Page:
The authors of Make it Stick highlight the principle that reflection is itself a form of practice, that thinking about a problem is a form of useful rehearsal.
The recently revised standards for learning for CPAs put out by the National Association of State Boards of Accountancy (NASBA) stipulate for the first time that classroom learning must be active. For now, the rules for minimum interactivity are, indeed, minimal. To give formal credit, classes have to have one interaction per hour, of which that interaction can be nearly anything, including asking participants to reflect silently for a few seconds on a given question.
Lecturing for 45 minutes and then asking participants to reflect silently on a question asked by the lecturer is not necessarily effective design. But I applaud NASBA both for requiring interactivity and for keeping the requirement open. The more prescriptive the targets, the more proforma the execution. Keeping it open will result in many developers trying to do the minimum, for sure, but it may also help developers take ownership of active learning and try to understand NASBA’s intent.
One of the core principles in Make it Stick is “trying to solve a problem before being taught the solution leads to better learning, even when errors are made in the attempt.” (p. 4)
I get it; finding out you don’t know something as well as you thought can make for a powerful learning moment.
On the other hand, I’ve tended to advise course developers to avoid asking learners right/wrong multiple choice questions before actually teaching the content, arguing that they are unfairly setting learners up for failure. (Intentional and actionable diagnostic pre-testing is an exception.) Philosophically and temperamentally, I much prefer trying to set learners up for as much success as possible. But I do understand that there are proponents of failure-based learning and am open to the possibility that there could be elements here that I should add to my playbook.
The second principle highlighted in Make It Stick is that learners are poor judges of how much they are learning; they tend to be optimistic about how much they’ve absorbed and how well they could apply it.
I agree, but have the same question as I did about the first principle: does relative expertise attenuate the effect?
I finished the novel Everybody’s Fool yesterday, by the very talented Richard Russo.
One of the main characters experiences a sort of split personality due to a lightning strike; he splits into a good version and a bad version of himself, not unlike Kirk and Spock in The Enemy Within due to a transporter malfunction.
That parallel to Star Trek didn’t occur to me until late in the book when, within a few pages of each other, Russo sprinkled in a couple of Star Trek references–namely, the split character turns the air conditioning to stun shortly before giving the order to “make it so.” (The latter, of course, is a reference to the wrong era of Star Trek, but never mind.)
Anyway, I’m commenting here because I was too lazy to go back and try and find other Star Trek references and a Google search came up empty. If someone in the future tries the same search maybe they’ll find this page and can add additional references to the comments.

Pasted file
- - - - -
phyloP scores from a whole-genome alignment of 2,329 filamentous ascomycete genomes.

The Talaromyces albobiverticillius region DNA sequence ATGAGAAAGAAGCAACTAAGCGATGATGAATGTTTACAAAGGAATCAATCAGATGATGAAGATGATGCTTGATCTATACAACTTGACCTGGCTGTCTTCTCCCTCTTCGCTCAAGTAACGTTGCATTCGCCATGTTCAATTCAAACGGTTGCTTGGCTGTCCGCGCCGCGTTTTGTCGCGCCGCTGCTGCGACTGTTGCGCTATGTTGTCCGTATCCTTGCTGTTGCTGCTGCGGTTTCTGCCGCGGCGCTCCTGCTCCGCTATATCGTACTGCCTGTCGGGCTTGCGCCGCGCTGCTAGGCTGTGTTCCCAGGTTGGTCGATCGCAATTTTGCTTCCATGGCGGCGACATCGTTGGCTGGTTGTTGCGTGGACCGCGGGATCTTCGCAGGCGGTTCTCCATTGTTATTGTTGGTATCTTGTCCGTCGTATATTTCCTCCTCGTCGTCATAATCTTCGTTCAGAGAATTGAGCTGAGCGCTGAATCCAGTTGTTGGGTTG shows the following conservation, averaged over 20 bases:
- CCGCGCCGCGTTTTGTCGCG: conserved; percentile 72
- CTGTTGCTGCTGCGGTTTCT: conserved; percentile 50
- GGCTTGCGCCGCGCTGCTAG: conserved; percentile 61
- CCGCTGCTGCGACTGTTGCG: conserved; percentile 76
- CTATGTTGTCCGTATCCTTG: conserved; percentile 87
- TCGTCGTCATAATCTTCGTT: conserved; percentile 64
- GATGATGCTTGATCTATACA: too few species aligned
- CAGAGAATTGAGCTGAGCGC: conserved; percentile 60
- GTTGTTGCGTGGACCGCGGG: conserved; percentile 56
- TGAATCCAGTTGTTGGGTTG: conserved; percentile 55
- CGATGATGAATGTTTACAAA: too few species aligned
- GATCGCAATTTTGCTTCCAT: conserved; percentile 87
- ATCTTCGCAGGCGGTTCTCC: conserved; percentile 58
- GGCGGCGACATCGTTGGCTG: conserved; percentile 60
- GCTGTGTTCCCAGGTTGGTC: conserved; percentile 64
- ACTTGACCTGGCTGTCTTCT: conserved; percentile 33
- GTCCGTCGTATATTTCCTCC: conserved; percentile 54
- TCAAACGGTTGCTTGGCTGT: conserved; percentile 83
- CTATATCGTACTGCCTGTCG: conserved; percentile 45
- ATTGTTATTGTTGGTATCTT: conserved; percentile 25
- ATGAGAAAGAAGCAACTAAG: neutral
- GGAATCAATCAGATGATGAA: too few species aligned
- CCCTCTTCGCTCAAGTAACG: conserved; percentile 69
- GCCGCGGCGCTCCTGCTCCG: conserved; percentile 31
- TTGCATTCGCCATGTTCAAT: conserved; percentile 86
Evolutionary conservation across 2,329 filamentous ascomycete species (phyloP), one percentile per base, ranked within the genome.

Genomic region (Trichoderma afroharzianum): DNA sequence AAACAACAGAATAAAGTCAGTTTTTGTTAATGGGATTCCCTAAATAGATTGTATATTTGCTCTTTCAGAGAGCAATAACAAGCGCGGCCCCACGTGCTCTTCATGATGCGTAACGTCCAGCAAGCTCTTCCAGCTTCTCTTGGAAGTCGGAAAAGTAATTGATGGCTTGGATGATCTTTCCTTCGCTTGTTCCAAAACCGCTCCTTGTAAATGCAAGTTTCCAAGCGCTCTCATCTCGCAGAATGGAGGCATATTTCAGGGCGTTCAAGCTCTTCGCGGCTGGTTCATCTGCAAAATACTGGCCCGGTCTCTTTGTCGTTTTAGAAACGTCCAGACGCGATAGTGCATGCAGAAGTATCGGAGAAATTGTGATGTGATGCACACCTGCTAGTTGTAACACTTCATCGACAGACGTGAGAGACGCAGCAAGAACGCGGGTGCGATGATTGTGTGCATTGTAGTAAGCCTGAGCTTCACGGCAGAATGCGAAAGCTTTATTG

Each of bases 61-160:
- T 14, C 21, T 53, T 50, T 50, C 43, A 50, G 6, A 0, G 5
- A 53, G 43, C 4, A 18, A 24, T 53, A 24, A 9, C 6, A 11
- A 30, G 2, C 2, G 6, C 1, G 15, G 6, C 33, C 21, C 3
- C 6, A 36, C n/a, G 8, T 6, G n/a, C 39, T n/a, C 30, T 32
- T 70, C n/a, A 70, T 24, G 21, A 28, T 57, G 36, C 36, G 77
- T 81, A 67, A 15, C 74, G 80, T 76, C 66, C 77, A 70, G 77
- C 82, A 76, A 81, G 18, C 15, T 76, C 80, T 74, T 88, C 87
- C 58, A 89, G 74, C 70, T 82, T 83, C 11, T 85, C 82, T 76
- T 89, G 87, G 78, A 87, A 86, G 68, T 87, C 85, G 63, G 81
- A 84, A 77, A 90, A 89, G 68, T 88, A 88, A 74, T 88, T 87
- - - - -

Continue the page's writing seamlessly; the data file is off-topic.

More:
I just finished Make It Stick: The Science of Successful Learning by Peter C. Brown, Henry L. Roediger III, and Mark A. McDaniel. It’s interesting how much my frame has shifted over the years as I get farther from college and graduate school and deeper into helping professionals learn and develop. Make It Stick, while not specifically about academic settings, is clearly geared toward academic learning, which inevitably raises questions when thinking about how everything applies in professional settings.
For instance, the very first principle in the book is that deep learning takes effort. If it feels easy, then it probably won’t stick.
I’m sure that’s generally true, but does a rich schema have a mitigating effect? Does a rich schema make learning easy (in the narrow area of expertise, anyway)?
I liked The End of Average, but I did find one stretch difficult–Todd Rose spends a chunk of the book describing some inspiring case studies of major corporations who have abandoned HR and performance management systems that assume one path to success, to great commercial effect.
My issue isn’t with the examples, but rather the apparent lack of a critical search for disconfirming cases. Finding cases that support your point is great and instructive. But many companies who embrace traditional methods also succeed wildly, so how do we know it was abandoning average that made the difference. What about companies that tried similar approaches but failed? Is there anything we can learn from them?
I’ve long been aware of Benjamin Bloom (of Bloom’s Taxonomy fame) and his work on mastery-based learning. The argument goes something like this: schools try to move everyone at the same pace, but since most students on a given topic can move either faster or slower than average, you guarantee that most of the class is either bored or falling behind.
But I’ll admit that I don’t think I’ve ever actually read Bloom (not even in graduate school; how is that possible?). So it was interesting when Todd Rose delved a little into Bloom’s work. According to Rose, Bloom found that if you create two identical classrooms, and make one of them move at a traditional pace while the other allows individuals to move at their own pace, the percentage of learners who master the material by the end of the course moves from 20% to 90%.
Bloom also found that learners were jagged in the pace they moved. All learners had content they breezed through, and all had content they struggled with, even in the same subject. As Rose puts it, “equating learning speed with learning ability is irrefutably wrong.” (P. 133)
For me, Bloom’s work raises questions. Chief among them: Bloom was doing this work forty years ago; has it been replicated?